Rights group urges arms embargo against Myanmar


New Delhi : Reacting to the sentencing of Nobel laureate and opposition leader Aung San Suu Kyi to imprisonment over an uninvited intrusion by an American tourist three months ago, a rights group Tuesday renewed its campaign for an arms embargo against the “dictatorship in Burma”.

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“The dictatorship is determined to silence all pro-democracy voices in the country in the run up to rigged elections next year,” the London-based Burma Campaign said.

“Aung San Suu Kyi’s trial has provoked a global outcry. World leaders, including Prime Minster Gordon Brown, (US) President Barack Obama and the UN secretary general have all condemned the actions of the Burmese regime.

“Now we need to turn those words into real pressure. We are calling for a global arms embargo against Burma.”

The rights group said that Myanmar, earlier known as Burma, is “ruled by one of the most brutal dictatorships”, and spends around 40 percent of its budget on the military.

“Burma has no external enemies, its military is used solely for internal repression, to keep the military in power,” the rights group said.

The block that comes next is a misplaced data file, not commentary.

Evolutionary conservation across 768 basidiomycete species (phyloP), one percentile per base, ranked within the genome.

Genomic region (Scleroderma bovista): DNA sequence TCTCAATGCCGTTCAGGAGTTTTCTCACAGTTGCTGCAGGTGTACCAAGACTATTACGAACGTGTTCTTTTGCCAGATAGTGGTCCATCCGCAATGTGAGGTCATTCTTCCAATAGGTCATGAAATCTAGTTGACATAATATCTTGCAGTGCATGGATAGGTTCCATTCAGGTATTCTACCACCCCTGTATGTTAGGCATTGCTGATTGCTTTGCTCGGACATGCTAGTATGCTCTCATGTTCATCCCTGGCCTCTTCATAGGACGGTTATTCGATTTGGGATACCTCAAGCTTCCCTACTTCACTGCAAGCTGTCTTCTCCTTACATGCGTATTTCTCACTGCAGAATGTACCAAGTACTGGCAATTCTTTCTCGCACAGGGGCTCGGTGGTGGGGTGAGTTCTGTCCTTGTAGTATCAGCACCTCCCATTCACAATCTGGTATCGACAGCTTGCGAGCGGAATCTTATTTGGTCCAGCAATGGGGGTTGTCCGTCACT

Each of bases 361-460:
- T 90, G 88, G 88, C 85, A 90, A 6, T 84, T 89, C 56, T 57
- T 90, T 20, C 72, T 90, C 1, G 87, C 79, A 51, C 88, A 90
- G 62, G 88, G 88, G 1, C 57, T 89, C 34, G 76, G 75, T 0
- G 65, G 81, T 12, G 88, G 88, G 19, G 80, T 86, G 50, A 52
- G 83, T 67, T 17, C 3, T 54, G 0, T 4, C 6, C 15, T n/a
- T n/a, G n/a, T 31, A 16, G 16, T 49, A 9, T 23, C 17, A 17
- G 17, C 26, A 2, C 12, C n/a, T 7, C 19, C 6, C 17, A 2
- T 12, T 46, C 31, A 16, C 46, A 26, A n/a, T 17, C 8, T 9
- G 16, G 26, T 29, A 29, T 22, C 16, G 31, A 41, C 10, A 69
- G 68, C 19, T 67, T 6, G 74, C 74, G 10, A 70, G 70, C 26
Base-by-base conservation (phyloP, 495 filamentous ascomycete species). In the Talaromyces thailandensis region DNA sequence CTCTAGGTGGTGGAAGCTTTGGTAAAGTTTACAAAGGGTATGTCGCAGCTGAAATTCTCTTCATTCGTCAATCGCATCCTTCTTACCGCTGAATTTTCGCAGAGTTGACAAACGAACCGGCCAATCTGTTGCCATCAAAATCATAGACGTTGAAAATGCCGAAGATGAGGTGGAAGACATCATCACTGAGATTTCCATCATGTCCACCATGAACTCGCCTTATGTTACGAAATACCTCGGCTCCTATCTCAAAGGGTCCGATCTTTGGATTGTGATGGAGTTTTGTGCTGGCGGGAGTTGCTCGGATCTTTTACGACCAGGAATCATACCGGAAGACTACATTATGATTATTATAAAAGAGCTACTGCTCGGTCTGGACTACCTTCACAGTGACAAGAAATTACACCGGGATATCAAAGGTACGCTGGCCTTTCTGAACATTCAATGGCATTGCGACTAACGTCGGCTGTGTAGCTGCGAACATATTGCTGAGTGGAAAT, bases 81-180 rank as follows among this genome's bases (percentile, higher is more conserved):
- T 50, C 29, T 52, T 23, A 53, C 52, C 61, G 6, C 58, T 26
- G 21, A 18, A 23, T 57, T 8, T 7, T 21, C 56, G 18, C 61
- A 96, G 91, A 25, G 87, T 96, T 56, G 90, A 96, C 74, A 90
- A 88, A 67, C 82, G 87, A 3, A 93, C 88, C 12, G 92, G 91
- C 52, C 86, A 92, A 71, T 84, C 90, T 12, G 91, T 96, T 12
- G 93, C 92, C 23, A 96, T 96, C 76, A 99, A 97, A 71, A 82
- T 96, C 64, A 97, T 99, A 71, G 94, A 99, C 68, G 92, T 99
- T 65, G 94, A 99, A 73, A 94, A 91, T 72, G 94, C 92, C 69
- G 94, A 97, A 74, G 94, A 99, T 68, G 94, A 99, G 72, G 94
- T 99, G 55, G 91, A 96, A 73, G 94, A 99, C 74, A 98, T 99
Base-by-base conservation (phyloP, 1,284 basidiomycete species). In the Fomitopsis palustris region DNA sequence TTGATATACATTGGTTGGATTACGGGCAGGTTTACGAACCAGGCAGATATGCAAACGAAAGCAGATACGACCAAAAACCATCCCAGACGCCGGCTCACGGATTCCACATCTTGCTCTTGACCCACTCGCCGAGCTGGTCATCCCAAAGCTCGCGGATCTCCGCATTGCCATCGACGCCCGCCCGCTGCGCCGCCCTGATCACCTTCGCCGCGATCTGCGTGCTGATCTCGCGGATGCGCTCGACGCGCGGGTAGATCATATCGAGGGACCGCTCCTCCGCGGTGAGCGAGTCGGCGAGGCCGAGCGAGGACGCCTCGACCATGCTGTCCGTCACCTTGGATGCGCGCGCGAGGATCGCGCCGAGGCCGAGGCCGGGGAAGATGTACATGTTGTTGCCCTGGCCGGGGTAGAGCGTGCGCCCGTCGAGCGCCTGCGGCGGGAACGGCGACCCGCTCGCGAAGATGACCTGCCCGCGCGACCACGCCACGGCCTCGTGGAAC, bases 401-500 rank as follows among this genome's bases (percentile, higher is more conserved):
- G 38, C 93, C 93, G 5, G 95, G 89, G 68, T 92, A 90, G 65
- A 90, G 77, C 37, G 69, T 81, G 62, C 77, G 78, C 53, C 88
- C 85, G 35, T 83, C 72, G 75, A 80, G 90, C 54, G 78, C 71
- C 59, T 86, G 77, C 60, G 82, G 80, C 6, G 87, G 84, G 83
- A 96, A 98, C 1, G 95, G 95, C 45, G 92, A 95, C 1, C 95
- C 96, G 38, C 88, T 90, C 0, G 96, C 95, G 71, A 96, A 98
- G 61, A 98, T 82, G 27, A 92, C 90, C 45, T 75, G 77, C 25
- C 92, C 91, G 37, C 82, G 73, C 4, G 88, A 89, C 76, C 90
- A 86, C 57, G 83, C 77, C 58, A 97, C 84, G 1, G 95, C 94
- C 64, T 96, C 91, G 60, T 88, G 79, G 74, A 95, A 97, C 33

“A global arms embargo will stop the dictatorship having access to new weapons and new weapons technology that would result in increased human rights abuses in Burma. It will also be a major psychological blow to the dictatorship.”

While Myanmar has started making its own weapons, ammunition and explosives on a small scale, China and Russia remain its biggest suppliers of modern weapons.

“If an arms embargo had been introduced in 1962 when the first dictator took over Burma, the military capacity of the dictatorship today would be greatly reduced,” Burma Campaign said.

After a trial that started in May, a Myanmar court Tuesday sentenced Suu Kyi, 64, to three years in prison and hard labour for breaking the terms of her detention after American John William Yettaw entered the compound of her villa uninvited.

However, the sentence was commuted to 18 months under house detention.